IT was the fire at the Flying Buck Hotel in Liebig Street that did it.
The fire on the morning of Sunday, March 1, 1863, burnt the hotel's stables and other buildings at the rear of the hotel and threatened to destroy not only one of Warrnambool's watering holes but adjacent buildings.
After several earlier attempts had been made to form a fire brigade in the pioneering settlement that Warrnambool was in the late 19th century, the fire at the Flying Buck prompted decisive action.
On Friday, March 6, 1863, a public meeting was held that decided to form a Warrnambool volunteer fire brigade with 25 volunteers.
That public meeting to begin the brigade's 150 years of serving Warrnambool will be celebrated tonight (Wed, March 6) with another public meeting at the Whalers Hotel, starting at 7.30pm.
Tonight's public meeting is one of a number of events this year to celebrate the brigade's 150th anniversary this year.
The brigade's anniversary celebrations project manager, David Ferguson, said up to 100 people were expected to attend tonight's meeting.
The venue for the meeting, the Whalers Hotel, is only across the road from where the Flying Buck Hotel was located.
Brigade members will be in full-dress uniform at tonight's meeting that will include a reading of the minutes of the 1863 meeting that led to formation of the brigade.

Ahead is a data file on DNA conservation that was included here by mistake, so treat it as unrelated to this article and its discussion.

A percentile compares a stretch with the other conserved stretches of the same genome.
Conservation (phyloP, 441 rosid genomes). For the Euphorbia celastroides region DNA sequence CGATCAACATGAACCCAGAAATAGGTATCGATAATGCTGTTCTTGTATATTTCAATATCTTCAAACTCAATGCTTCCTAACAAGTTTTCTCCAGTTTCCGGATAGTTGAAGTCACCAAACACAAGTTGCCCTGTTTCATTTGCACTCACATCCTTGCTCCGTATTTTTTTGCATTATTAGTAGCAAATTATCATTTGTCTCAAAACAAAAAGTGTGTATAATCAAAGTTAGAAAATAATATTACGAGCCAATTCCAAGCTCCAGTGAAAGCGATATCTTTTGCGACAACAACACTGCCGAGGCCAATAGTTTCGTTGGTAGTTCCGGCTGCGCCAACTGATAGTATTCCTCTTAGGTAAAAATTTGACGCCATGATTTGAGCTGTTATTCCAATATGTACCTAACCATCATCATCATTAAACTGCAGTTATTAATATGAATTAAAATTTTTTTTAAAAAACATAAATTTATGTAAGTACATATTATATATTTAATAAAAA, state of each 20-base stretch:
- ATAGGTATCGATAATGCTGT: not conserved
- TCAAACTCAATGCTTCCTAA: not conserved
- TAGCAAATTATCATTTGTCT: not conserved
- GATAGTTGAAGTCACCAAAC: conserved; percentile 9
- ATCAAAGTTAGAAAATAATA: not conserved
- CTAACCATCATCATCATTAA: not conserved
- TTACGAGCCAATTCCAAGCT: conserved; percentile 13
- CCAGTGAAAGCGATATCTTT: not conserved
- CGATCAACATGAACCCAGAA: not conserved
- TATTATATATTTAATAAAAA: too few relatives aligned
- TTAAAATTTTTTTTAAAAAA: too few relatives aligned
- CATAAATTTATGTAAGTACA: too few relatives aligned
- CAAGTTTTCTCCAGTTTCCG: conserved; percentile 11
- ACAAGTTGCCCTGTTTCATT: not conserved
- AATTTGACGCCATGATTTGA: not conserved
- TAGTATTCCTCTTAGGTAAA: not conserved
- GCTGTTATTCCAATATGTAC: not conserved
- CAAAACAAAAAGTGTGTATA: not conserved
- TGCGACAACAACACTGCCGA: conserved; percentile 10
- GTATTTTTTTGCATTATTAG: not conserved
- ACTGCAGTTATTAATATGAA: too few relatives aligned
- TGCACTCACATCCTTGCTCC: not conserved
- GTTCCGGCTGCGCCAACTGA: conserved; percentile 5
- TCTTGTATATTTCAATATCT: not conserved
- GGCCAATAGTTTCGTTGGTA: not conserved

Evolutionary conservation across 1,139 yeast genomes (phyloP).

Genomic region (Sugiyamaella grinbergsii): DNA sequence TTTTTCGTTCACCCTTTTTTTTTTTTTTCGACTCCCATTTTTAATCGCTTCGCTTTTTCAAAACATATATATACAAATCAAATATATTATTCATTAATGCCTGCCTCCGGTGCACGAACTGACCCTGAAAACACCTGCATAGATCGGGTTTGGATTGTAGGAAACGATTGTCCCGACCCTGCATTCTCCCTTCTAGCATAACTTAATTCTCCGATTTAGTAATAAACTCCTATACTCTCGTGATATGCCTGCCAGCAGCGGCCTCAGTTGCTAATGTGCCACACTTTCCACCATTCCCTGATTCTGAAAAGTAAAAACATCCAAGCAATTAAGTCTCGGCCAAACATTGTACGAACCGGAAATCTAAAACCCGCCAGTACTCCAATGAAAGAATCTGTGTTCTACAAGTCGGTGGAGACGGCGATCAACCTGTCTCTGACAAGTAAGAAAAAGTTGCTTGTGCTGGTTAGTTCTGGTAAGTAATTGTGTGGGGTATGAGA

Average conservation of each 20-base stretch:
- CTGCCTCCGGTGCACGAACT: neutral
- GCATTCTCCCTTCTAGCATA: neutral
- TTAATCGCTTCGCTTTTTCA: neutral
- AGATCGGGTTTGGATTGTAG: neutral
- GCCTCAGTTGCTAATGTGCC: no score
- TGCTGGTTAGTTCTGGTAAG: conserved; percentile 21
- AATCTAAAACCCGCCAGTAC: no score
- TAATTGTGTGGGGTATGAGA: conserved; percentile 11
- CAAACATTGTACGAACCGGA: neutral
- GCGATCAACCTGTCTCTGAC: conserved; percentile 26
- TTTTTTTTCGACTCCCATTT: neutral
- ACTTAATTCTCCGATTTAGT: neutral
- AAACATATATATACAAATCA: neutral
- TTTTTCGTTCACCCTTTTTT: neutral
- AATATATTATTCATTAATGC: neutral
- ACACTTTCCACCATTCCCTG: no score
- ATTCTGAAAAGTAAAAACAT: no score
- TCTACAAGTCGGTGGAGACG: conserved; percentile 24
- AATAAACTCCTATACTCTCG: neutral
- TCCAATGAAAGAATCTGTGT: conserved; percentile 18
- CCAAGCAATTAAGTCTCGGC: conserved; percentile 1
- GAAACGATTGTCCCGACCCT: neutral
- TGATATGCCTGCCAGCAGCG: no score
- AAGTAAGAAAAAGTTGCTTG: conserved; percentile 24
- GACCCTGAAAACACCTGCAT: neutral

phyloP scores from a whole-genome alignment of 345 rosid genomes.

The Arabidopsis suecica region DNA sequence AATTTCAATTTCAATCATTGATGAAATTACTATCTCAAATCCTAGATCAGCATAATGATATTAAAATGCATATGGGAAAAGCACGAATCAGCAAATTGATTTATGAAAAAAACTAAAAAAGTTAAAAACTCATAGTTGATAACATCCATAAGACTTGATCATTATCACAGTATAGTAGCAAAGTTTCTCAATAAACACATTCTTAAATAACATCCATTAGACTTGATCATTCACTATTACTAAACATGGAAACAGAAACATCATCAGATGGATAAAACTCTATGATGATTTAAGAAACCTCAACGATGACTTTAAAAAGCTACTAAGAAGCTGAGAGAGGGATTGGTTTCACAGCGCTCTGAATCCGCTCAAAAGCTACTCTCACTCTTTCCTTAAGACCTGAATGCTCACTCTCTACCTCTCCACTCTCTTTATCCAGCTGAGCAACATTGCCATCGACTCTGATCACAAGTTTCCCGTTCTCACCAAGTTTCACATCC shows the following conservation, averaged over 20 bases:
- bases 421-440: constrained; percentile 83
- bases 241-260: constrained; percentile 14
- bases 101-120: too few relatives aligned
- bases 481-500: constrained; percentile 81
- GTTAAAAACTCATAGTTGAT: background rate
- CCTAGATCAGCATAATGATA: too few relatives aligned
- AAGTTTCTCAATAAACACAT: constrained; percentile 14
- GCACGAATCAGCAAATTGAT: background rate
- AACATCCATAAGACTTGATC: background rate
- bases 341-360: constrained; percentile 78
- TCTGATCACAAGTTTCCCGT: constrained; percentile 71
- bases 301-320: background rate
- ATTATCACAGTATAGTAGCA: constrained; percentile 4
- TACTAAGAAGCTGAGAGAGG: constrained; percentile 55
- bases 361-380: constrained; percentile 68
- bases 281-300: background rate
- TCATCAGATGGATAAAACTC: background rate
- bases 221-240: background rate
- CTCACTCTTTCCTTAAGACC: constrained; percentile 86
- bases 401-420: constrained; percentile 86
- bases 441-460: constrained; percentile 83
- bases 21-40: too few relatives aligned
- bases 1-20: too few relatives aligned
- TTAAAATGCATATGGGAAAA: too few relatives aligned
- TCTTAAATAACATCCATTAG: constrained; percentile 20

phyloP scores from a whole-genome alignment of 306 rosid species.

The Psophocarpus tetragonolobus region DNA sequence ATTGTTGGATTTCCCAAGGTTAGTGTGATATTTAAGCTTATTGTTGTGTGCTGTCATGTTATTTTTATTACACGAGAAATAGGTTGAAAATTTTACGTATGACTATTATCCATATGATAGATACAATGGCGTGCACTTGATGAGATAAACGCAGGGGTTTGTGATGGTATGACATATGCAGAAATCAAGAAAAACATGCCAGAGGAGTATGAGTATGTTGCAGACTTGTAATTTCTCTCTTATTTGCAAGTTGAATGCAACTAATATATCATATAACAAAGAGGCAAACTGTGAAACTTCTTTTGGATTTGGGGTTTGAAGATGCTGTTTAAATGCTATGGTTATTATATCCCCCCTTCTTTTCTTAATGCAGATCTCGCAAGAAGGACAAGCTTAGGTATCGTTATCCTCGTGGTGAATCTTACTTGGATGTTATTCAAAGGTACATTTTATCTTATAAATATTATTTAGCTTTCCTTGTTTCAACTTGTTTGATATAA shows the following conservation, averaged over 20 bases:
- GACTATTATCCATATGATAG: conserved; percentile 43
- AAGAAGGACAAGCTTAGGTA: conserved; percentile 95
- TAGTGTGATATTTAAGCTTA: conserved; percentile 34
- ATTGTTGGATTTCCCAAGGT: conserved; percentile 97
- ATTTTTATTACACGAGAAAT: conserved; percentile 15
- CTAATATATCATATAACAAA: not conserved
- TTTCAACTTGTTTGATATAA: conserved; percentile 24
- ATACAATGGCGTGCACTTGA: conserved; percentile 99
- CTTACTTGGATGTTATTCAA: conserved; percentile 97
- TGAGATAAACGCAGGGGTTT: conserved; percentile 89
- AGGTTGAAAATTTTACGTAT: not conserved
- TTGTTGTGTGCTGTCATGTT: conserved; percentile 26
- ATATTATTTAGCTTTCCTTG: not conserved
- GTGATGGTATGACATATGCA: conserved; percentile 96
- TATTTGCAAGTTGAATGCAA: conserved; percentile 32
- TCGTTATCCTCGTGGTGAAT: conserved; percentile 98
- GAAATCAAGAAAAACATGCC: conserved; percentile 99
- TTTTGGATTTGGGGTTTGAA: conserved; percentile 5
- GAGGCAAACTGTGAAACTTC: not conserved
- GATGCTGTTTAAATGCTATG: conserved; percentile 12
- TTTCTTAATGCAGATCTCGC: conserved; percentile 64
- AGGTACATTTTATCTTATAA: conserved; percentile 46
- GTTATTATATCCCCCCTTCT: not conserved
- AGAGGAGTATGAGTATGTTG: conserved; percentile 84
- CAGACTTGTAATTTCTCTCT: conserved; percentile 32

The brigade's secretary Bryan Wills will give an account of the brigade's history and its senior volunteer officer Wayne Rooke will talk about its present activities.
Mr Ferguson said tonight's meeting would show the brigade was still responding to Warrnambool's needs.
"We go to about 600 calls a year and do a wide range of community activities such as visiting kindergartens to talk to children about fire safety."
The brigade is a mix of paid and volunteer firemen and its recent callouts have included those to the Minhamite fire on Monday and to the Victoria Valley complex fire in the Grampians last month.
At the Grampians fire, Warrnambool brigade members not only did fire fighting, but management of the staging area where the fire fight was organised and other coordination roles.
Mr Ferguson said paid firefighters joined the brigade in 1961 because of the growing demands on the brigade.
It presently comprises 17 staff and 50 volunteers, who have a variety of roles and responsibilities.
Other celebrations to mark the brigade's 150th are an exhibition of brigade memorabilia at the Warrnambool Art Gallery.
The brigade's exhibition will be on display until March 17.
An anniversary dinner is also planned for May and a book on the brigade's history is being compiled.
The anniversary will also be marked when the brigade is given the honour of marching behind the CFA's chief officer Ewan Ferguson in this Saturday night's torchlight procession of brigades for the Volunteer Fire Brigades Victoria (VFBV) Urban Championships in Warrnambool this weekend.
The torchlight procession will start at 8.30pm on Saturday night from the southern end of Parkers car park and proceed onto Koroit Street, north along Liebig Street to the Lava Street intersection, west along Lava Street and south into Kepler, then east along Koroit Street to Liebig Street and south to the Civic Green.
The Warrnambool Art Gallery will also be open this Saturday evening about 8pm for people to see the brigade's exhibition.